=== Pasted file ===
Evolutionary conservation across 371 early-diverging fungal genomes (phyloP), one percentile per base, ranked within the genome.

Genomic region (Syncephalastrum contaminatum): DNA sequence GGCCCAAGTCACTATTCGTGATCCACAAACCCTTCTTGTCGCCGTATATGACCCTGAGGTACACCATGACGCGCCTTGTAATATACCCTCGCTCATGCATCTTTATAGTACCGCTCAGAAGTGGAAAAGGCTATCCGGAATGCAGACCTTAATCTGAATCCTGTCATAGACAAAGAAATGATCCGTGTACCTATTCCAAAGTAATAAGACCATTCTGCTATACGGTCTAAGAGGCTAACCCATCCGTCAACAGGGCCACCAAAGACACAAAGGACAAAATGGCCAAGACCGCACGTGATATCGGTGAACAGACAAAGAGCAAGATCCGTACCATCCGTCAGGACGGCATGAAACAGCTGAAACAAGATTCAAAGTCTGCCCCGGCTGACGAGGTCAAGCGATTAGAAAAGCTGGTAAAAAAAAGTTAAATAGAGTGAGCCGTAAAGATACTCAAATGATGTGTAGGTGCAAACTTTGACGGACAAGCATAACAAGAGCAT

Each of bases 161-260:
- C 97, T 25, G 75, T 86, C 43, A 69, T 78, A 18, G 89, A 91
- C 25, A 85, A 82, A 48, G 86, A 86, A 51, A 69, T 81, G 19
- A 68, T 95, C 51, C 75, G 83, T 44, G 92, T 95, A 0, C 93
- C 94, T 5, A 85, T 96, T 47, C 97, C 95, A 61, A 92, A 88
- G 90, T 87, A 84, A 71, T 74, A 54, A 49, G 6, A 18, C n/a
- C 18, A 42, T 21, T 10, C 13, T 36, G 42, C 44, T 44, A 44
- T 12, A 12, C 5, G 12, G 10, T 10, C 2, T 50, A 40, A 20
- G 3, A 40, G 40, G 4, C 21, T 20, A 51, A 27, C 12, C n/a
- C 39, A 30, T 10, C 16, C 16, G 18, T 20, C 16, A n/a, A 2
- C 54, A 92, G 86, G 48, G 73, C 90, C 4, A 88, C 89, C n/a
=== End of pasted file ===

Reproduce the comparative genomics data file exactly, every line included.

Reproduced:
Evolutionary conservation across 371 early-diverging fungal genomes (phyloP), one percentile per base, ranked within the genome.

Genomic region (Syncephalastrum contaminatum): DNA sequence GGCCCAAGTCACTATTCGTGATCCACAAACCCTTCTTGTCGCCGTATATGACCCTGAGGTACACCATGACGCGCCTTGTAATATACCCTCGCTCATGCATCTTTATAGTACCGCTCAGAAGTGGAAAAGGCTATCCGGAATGCAGACCTTAATCTGAATCCTGTCATAGACAAAGAAATGATCCGTGTACCTATTCCAAAGTAATAAGACCATTCTGCTATACGGTCTAAGAGGCTAACCCATCCGTCAACAGGGCCACCAAAGACACAAAGGACAAAATGGCCAAGACCGCACGTGATATCGGTGAACAGACAAAGAGCAAGATCCGTACCATCCGTCAGGACGGCATGAAACAGCTGAAACAAGATTCAAAGTCTGCCCCGGCTGACGAGGTCAAGCGATTAGAAAAGCTGGTAAAAAAAAGTTAAATAGAGTGAGCCGTAAAGATACTCAAATGATGTGTAGGTGCAAACTTTGACGGACAAGCATAACAAGAGCAT

Each of bases 161-260:
- C 97, T 25, G 75, T 86, C 43, A 69, T 78, A 18, G 89, A 91
- C 25, A 85, A 82, A 48, G 86, A 86, A 51, A 69, T 81, G 19
- A 68, T 95, C 51, C 75, G 83, T 44, G 92, T 95, A 0, C 93
- C 94, T 5, A 85, T 96, T 47, C 97, C 95, A 61, A 92, A 88
- G 90, T 87, A 84, A 71, T 74, A 54, A 49, G 6, A 18, C n/a
- C 18, A 42, T 21, T 10, C 13, T 36, G 42, C 44, T 44, A 44
- T 12, A 12, C 5, G 12, G 10, T 10, C 2, T 50, A 40, A 20
- G 3, A 40, G 40, G 4, C 21, T 20, A 51, A 27, C 12, C n/a
- C 39, A 30, T 10, C 16, C 16, G 18, T 20, C 16, A n/a, A 2
- C 54, A 92, G 86, G 48, G 73, C 90, C 4, A 88, C 89, C n/a